The problem for Minnesota is that the underneath stuff is the Saints’ bread and butter. Drew Brees and Michael Thomas have been annihilating defenses all season with their short-to-intermediate concepts.
With that being said, we’re going to take a look at three route concepts Brees and Thomas can dice Minnesota up with:
1. Option Route
The option route has been well-documented and can really work against anyone, as you can see in this in-depth breakdown of the route and all of its beauty by Seth Galina.
Basically, the receiver running the route sizes up the defense, and if the nearest defender has outside leverage, you run the slant. Inside leverage? Out route. Zone? Hitch/stick in the gap.
Brees has such exquisite chemistry with Thomas, that they rarely misunderstand each other as to which option on the route stem Thomas chooses to break on.
The Vikings most-used coverages are Cover-2 zone and Quarters (Cover-4 zone).
If they’re going to drop back into these coverages and allow the Saints to match Thomas up with a weak-side linebacker or safety in the slot, Brees will hit him for 5-10 yards just about every time.
2. Slant Route
This may seem like a simple one, but it’s another route that can work against man or zone. If the Vikings are crazy enough to single up Thomas against Rhodes, Waynes or Hughes in man, It’ll be pretty tough for them to bring a safety down to double him before he gets open.
If Minny is in a zone coverage like, let’s say Quarters, the Saints can place Thomas and Kamara weak-side with Kamara running the flat pattern and Thomas running the slant, putting the flat defender in a tough spot every time.
Putting Thomas on the weak-side is most effective for this route because in Quarters the middle defender has to open to the strong side, effectively leaving the weak-side flat defender on an island with Thomas and Kamara, or whoever is running the flat route.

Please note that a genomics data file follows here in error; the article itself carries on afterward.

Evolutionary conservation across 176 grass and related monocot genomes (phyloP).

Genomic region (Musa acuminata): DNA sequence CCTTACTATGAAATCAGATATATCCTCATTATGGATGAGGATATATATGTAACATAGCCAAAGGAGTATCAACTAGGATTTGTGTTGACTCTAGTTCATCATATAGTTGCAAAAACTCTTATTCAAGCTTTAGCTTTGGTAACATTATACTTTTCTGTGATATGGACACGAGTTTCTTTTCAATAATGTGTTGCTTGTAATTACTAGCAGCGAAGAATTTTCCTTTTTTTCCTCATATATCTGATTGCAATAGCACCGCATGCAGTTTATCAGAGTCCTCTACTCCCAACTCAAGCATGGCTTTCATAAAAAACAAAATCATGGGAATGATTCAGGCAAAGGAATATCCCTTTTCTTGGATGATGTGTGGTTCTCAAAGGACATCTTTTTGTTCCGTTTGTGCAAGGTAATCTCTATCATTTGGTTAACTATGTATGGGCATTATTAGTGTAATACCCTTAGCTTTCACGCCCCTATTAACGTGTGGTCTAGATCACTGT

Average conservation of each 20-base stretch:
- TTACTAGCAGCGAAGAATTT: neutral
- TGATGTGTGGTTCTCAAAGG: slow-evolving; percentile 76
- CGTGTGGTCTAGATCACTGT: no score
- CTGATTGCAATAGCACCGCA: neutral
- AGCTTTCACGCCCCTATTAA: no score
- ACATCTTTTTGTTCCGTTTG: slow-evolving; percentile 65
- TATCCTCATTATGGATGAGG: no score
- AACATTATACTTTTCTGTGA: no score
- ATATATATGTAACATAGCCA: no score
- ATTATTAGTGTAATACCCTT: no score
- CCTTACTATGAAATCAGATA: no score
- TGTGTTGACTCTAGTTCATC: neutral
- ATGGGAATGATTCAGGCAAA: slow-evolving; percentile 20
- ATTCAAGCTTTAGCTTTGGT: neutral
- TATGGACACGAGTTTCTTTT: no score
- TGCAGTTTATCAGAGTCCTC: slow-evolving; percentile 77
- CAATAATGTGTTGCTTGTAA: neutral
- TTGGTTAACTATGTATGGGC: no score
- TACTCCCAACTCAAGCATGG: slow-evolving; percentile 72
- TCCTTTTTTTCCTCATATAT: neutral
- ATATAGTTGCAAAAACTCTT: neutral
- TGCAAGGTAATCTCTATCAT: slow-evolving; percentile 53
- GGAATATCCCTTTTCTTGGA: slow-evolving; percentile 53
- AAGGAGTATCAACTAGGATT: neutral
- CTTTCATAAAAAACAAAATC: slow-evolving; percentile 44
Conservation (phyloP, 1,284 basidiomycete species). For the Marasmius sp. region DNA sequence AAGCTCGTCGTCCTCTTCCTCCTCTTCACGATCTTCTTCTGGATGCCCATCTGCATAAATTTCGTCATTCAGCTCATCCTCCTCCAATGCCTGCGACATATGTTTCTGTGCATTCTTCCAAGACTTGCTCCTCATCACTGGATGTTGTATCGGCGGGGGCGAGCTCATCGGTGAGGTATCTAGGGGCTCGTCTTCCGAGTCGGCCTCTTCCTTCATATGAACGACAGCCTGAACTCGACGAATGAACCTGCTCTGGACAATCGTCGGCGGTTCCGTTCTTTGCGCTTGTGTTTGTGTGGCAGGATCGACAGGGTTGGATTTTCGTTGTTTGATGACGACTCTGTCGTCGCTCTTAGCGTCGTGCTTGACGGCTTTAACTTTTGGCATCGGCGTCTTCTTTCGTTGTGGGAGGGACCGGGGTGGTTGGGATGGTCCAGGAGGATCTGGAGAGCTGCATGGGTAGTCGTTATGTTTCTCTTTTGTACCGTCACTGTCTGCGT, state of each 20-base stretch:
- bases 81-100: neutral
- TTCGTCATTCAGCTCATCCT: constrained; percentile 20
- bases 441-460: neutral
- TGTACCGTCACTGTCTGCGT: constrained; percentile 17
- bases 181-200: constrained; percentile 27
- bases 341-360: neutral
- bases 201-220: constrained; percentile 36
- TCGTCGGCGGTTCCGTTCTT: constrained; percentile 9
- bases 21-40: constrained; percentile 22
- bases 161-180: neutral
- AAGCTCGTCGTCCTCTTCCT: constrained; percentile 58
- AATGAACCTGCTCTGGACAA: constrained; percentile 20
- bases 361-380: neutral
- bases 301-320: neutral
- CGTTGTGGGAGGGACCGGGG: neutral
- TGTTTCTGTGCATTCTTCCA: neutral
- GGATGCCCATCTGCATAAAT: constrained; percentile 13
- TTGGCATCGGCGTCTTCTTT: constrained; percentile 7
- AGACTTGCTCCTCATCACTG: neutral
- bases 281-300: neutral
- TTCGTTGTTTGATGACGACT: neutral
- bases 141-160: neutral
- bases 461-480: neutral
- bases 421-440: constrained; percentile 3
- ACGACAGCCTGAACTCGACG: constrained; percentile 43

Also, if Sean Payton decides to run Thomas on a couple slant patterns early on, it could set up a Slant-N-Go opportunity later on, like we saw in the home game against the Panthers this season.
3. Hitch Route
The hitch is just another route Thomas has pretty much perfected. His physicality and violence at the line of scrimmage, along with his meticulous footwork allows him to get enough separation, and he and Brees’ unparalleled timing makes it nearly impossible to defend.
If the Vikings play any press coverage on downs with five or less yards needed, Brees can check to this route whenever he wants.
As you can see in the visual above, it’s tough to get safety help in time to really make a difference. In Week 16, Byard attempted to come down and double Thomas on a third and four in the first quarter, but he simply couldn’t beat the timing and efficiency.
On paper, this is a game the Saints should be able to control from start to finish, offensively. Although, it’s obviously the playoffs and anything can happen.
If they stick to the short passing game and substitute some of the predictable inside runs for slants/hitches/option routes, they should not only be able to stay efficient and sustain prolonged drives, but also set up bigger plays on double moves later on in the game.